National Parks Easily Accessible to South Valley Residents

Views of Yosemite from the Glacier Point trail. Photo courtesy of the National Park Service.
Views of Yosemite from the Glacier Point trail. Photo courtesy of the National Park Service.

Those who live in the South Valley are lucky enough to have some of the nation’s most treasured national parks right in their own backyard. Sequoia, Kings Canyon and Yosemite are all close enough for a day trip, but desirable enough for much longer visits.

All three of these parks have major anniversaries this year. Both Sequoia and Yosemite were deemed national parks 125 years ago, making them the third and fourth parks admitted to the system. Kings Canyon was named as such 75 years ago. Each has their own independent attractions while being part of the Sierra Nevada Mountains.

One of the easiest ways to learn about each park and its history is through the variety of ranger talks and walks provided throughout the summer at each location.

While these talks and walks are not necessarily scheduled with exact dates and times through the entire season, there are sure to be plenty to interest everyone, said Dana Dierkes, public affairs specialist for Sequoia and Kings Canyon National Parks.

Talk topics include the history of the park, geology, wildlife, trees and flowers, and the native people. Talks may take place at visitor centers, lodges, campfires and various other places around a park.

Ranger walks generally occur along easy trail walks through meadows, around trees and near waterfalls. Discussion here may include the surrounding wildlife, bird life, trees, geology and more.

All ranger talks and walks are free to park visitors. There is no prior registration or sign-up. Talks may last from 30 minutes to an hour. Walks, in general, may last from one to one-and-a-half hours. Visitors are asked to dress accordingly for any event.

Park visitors may receive a current newsletter when entering a park. If not, one should be available at any visitor center and at lodging facilities. Talks and walks for the current timeline should appear in this information.

While the majority of talks and walks are of interest to most age groups, there are some that are specifically aimed at children. There is also a Junior Ranger program. Be sure to check scheduling or ask for more information at a visitor’s center.

In Yosemite there is also a Yosemite Valley Floor tour in an open-air tram during the summer season and an enclosed bus during the winter. Through this two-hour tour, park rangers introduce visitors to some of the most popular site-seeing areas, while describing wildlife, history, geology and more. During the summer, these tours depart from mid-morning to mid-afternoon. Pre-registration is highly recommended. The cost for this is $25/adult; $23/senior; $15/children, 5-12 years of age; children under 5 are free. There are family discounts available.

Each park has its own Create Art in the Parks series. These are workshops, generally held over a few days’ period that may include sketching, painting, photography and writing. Please visit each park’s website to learn more about their workshops. Pre-registration is required.

Each park also hosts its own Dark Sky Festival, also a workshop over a number of days. During this time, an area of each park is kept in the dark. Days and evenings are packed with events. These include constellation talks, astronaut talks, photography, nature walks and searching for aliens.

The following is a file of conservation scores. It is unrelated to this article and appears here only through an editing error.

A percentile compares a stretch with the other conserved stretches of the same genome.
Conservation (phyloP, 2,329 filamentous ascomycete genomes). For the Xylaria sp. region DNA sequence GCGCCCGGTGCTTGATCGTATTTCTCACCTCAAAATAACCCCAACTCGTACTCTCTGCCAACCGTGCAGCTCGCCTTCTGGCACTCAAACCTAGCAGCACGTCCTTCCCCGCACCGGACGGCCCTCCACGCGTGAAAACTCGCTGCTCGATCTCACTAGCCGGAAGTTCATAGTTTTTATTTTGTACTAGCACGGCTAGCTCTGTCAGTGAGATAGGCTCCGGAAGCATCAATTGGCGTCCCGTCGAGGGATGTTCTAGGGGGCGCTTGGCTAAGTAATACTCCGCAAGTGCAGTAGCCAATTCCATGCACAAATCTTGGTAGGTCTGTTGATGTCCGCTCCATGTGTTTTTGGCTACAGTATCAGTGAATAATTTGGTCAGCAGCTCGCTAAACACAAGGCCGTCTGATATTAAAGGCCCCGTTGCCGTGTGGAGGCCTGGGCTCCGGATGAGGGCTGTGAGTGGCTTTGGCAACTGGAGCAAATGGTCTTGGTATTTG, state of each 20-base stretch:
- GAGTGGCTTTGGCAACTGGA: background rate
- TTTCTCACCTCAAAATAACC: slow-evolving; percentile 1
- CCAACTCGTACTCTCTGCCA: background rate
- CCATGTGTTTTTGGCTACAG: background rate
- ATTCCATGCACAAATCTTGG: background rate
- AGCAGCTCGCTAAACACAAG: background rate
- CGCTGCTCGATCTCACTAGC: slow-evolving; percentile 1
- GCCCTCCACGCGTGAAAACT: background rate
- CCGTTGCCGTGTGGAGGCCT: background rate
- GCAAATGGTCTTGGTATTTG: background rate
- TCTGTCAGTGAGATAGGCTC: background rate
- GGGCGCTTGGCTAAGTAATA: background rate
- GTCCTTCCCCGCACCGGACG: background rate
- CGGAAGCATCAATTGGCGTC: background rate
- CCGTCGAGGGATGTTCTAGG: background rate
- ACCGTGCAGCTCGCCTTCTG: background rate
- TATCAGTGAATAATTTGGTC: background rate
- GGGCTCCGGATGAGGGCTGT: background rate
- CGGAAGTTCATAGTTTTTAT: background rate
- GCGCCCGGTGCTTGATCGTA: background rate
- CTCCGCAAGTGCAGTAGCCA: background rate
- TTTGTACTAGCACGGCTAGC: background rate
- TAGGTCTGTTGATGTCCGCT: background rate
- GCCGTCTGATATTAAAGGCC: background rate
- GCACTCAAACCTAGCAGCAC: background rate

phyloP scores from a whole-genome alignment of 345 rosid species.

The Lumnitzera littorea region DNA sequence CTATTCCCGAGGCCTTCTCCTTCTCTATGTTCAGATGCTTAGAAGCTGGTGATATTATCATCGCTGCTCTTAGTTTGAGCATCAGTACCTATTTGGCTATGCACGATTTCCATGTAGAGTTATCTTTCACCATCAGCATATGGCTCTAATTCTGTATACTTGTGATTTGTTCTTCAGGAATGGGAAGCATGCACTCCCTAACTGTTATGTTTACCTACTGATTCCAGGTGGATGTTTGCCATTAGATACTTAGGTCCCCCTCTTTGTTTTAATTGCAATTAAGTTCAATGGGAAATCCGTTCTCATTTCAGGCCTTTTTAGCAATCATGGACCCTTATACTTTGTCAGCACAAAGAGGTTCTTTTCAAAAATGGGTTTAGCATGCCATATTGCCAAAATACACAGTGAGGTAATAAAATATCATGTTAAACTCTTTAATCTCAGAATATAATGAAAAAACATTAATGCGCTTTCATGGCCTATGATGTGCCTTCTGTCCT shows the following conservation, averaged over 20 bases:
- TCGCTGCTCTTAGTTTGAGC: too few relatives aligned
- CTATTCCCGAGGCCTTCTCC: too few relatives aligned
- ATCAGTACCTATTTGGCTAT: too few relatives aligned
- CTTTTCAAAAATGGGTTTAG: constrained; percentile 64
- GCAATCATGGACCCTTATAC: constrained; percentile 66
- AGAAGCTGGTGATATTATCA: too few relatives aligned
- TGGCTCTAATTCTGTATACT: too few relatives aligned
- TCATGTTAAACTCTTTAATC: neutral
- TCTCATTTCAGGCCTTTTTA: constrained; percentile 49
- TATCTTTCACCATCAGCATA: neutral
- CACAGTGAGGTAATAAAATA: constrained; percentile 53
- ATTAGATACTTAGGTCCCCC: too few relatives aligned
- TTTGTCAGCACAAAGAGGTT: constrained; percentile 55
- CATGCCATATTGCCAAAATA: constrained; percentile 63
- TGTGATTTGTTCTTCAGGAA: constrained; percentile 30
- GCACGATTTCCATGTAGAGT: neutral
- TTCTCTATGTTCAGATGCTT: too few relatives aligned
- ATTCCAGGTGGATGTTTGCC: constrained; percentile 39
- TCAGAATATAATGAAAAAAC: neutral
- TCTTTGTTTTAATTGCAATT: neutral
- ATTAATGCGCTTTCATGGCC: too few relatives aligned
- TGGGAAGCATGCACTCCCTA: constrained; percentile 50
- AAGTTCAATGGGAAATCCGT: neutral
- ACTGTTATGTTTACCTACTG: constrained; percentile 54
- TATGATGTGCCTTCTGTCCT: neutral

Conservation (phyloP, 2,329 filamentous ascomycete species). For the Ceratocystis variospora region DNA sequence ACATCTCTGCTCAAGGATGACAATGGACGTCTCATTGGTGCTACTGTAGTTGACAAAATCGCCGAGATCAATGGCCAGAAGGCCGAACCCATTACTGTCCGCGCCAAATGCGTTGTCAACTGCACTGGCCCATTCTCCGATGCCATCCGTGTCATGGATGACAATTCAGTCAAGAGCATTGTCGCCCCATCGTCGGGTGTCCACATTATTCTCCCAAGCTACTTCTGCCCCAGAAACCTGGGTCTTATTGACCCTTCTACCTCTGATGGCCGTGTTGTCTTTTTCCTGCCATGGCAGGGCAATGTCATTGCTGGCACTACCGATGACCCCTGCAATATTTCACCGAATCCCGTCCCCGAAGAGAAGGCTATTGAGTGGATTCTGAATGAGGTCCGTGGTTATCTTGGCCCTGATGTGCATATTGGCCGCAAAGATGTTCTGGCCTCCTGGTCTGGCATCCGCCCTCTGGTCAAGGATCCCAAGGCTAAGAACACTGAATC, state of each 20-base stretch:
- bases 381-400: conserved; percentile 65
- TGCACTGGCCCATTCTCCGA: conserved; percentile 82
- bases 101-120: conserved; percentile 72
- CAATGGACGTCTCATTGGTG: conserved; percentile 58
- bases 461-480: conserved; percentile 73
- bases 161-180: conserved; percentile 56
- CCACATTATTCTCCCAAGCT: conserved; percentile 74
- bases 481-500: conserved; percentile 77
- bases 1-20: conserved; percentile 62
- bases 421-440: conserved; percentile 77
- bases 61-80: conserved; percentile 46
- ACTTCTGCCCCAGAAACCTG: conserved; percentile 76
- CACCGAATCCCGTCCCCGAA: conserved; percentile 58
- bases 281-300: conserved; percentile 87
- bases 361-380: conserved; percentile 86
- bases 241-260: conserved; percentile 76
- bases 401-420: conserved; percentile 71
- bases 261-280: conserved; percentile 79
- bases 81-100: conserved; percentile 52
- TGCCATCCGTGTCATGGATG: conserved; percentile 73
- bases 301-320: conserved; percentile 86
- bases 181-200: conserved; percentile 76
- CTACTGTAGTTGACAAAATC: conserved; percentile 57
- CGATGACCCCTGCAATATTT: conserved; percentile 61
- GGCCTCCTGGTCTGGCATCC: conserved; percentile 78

Within Yosemite, the Ansel Adams Gallery offers one-day photography classes and multi-day workshops. There are run through the Gallery, a concessioner of the National Park Service.

Now it is easier than ever to get from one area of Yosemite or Sequoia to another, whether for ranger-led walks, or to view sites on your own, Dierkes said.

Yosemite has its own shuttle system with three different lines including an express shuttle within the busiest area of the Yosemite Village. Taking the shuttles is free and encouraged as it cuts down on congestion and pollution within the park.

Likewise, the Sequoia Shuttle offers five in-park routes, each including its own destinations within the park. This shuttle service, within the park, is also free.

Each park also has bus service from various locations within the Valley up into the park, with admission included in the service fee. Sequoia Shuttle offers service from Visalia, Exeter and Three Rivers into the park for $15/passenger roundtrip.

YARTS offers bus service from Fresno, Merced, Sonora and Mammoth into Yosemite. Pricing varies upon location of pick-up. Roundtrip from Fresno into the park is $20.

Entrance fee to Sequoia & Kings Canyon is $20 per car, for a 7-day period, or $10 for those on foot, bicycle or motorcycle. An annual pass to the two parks is $30 per vehicle (valid for one year from time of purchase). Military members and those who qualify for volunteer passes receive a free pass.

Entrance fee to Yosemite is $30 per car for a 7-day period and $15 those on foot. An annual pass to Yosemite is $60. Those in the military receive a free pass.

The America the Beautiful pass is available at any National Park for $80 and gives annual admission to all national parks.

An Interagency Senior Pass is available at any park for seniors 62 or older for $10. This is a lifetime pass with entry into any National Park or Monument.

Children under the age or 16 receive free admittance to any National Park.

For more information on Sequoia and Kings Canyon National Parks, visit http://www.nps.gov/seki/index.htm

For more information on Yosemite National Park, visit http://www.nps.gov/yose/index.htm

For more information on the Ansel Adams Gallery, visit http://www.anseladams.com/yosemite-gallery/

For more information on the Sequoia Shuttle, visit https://www.sequoiashuttle.com/

For more information on YARTS, visit  http://yarts.com/

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